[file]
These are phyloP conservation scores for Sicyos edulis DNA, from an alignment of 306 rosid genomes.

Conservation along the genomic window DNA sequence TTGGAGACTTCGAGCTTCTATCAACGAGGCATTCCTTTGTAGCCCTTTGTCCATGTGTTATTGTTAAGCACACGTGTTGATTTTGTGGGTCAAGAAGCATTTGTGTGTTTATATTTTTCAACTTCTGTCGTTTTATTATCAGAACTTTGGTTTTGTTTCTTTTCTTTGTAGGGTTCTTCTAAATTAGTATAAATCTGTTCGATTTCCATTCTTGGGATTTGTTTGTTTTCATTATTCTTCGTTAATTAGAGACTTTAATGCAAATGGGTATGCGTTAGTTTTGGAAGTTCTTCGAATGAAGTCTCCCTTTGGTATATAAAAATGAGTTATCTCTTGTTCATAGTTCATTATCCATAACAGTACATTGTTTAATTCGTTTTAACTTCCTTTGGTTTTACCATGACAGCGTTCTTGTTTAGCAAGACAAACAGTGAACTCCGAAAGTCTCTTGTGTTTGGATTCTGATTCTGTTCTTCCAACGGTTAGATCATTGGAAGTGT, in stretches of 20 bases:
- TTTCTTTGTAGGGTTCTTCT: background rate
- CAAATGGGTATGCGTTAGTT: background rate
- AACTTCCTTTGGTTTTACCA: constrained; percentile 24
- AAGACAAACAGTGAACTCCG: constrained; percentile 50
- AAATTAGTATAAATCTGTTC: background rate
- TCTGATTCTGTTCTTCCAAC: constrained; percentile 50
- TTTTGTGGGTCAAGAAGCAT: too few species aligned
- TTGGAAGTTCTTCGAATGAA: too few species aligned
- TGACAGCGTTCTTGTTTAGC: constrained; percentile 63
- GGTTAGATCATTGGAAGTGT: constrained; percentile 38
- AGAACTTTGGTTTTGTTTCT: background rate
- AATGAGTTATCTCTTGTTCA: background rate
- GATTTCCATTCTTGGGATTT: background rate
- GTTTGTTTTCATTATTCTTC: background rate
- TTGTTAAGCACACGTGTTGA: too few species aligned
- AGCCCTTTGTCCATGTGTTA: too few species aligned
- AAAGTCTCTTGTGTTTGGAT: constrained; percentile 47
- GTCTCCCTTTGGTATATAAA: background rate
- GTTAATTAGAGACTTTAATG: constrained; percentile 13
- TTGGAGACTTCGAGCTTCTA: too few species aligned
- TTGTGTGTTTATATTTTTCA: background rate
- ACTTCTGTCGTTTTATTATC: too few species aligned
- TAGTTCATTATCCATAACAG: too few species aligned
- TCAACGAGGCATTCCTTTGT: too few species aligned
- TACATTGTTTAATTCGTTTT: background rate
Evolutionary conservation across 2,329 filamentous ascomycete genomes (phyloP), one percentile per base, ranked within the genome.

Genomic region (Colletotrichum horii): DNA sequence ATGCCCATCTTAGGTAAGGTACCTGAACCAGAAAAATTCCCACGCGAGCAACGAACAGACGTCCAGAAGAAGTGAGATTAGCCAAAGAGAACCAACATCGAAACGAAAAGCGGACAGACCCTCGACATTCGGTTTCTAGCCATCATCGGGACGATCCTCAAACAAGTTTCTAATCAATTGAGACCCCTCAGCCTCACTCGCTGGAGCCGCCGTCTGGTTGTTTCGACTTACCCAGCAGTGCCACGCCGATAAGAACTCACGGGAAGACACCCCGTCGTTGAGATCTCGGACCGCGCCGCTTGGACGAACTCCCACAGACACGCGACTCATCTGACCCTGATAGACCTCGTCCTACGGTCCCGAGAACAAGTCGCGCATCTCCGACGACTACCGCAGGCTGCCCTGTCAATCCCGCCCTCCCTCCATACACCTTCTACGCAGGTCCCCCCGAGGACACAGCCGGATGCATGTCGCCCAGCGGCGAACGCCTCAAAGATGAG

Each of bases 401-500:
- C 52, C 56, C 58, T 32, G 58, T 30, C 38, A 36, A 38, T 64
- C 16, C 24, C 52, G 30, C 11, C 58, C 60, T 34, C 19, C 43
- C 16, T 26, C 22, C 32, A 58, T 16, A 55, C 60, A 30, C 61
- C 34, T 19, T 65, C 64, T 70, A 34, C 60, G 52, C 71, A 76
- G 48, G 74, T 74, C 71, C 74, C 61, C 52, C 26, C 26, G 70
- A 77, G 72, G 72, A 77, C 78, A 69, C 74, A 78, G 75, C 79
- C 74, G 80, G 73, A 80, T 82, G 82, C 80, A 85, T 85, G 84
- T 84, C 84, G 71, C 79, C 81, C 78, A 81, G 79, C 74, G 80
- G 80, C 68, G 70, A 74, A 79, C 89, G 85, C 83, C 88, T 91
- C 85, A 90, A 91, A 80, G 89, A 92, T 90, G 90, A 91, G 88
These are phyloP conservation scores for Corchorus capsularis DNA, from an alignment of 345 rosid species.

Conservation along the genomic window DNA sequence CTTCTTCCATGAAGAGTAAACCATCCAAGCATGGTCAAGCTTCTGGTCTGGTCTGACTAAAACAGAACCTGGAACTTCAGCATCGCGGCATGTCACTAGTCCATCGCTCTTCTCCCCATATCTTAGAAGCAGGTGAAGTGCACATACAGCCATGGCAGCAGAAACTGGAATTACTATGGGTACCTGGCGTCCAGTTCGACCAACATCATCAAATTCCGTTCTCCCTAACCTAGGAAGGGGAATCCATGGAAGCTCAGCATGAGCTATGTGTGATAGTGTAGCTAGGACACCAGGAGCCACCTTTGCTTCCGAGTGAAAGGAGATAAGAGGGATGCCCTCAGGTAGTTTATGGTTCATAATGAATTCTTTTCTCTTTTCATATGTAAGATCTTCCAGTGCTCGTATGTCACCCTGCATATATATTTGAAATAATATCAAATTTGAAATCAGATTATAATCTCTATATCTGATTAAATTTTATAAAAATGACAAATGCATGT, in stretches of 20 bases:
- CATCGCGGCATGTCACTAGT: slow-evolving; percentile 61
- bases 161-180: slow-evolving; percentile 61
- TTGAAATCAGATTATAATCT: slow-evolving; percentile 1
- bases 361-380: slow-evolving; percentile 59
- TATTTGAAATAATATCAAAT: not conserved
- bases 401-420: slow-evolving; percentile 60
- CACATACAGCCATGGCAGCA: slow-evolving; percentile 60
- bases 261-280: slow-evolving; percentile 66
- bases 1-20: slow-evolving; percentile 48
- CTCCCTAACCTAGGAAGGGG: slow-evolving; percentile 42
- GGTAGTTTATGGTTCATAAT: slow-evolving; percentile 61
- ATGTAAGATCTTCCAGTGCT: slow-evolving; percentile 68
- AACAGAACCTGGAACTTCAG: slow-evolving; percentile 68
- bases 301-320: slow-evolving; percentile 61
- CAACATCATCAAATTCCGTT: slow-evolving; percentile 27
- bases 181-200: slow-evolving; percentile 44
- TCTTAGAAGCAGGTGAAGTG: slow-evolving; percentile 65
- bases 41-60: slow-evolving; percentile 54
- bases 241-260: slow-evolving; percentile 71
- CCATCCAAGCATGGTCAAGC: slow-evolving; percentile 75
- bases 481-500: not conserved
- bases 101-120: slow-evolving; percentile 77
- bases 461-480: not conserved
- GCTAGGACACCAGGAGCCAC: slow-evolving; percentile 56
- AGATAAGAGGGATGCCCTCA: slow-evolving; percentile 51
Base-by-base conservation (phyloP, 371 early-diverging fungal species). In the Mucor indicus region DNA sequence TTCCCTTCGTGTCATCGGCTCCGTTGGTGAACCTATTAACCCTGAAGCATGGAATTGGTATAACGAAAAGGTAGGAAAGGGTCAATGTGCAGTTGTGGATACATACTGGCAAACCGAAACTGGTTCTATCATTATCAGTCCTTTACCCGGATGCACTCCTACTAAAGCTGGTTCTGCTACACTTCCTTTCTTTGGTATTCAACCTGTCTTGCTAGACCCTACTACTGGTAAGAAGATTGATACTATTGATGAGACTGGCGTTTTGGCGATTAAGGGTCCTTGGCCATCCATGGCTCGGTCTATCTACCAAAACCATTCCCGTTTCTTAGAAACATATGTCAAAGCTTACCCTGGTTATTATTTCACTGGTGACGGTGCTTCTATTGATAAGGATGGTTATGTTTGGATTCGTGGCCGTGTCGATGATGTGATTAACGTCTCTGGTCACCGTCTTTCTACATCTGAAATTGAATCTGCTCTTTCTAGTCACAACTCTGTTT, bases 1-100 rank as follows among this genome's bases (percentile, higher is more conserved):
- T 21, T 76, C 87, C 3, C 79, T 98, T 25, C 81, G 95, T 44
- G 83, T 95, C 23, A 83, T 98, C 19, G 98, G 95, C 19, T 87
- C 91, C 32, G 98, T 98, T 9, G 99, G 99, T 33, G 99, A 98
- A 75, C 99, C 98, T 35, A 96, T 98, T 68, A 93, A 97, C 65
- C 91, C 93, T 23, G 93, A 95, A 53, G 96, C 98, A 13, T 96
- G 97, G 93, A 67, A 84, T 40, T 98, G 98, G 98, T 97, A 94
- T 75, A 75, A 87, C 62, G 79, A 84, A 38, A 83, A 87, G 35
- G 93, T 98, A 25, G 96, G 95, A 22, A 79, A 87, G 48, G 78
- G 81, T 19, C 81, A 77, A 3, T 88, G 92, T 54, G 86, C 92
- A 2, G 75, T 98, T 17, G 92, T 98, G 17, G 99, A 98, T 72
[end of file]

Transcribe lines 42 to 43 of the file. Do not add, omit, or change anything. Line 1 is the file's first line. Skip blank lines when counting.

Conservation along the genomic window DNA sequence CTTCTTCCATGAAGAGTAAACCATCCAAGCATGGTCAAGCTTCTGGTCTGGTCTGACTAAAACAGAACCTGGAACTTCAGCATCGCGGCATGTCACTAGTCCATCGCTCTTCTCCCCATATCTTAGAAGCAGGTGAAGTGCACATACAGCCATGGCAGCAGAAACTGGAATTACTATGGGTACCTGGCGTCCAGTTCGACCAACATCATCAAATTCCGTTCTCCCTAACCTAGGAAGGGGAATCCATGGAAGCTCAGCATGAGCTATGTGTGATAGTGTAGCTAGGACACCAGGAGCCACCTTTGCTTCCGAGTGAAAGGAGATAAGAGGGATGCCCTCAGGTAGTTTATGGTTCATAATGAATTCTTTTCTCTTTTCATATGTAAGATCTTCCAGTGCTCGTATGTCACCCTGCATATATATTTGAAATAATATCAAATTTGAAATCAGATTATAATCTCTATATCTGATTAAATTTTATAAAAATGACAAATGCATGT, in stretches of 20 bases:
- CATCGCGGCATGTCACTAGT: slow-evolving; percentile 61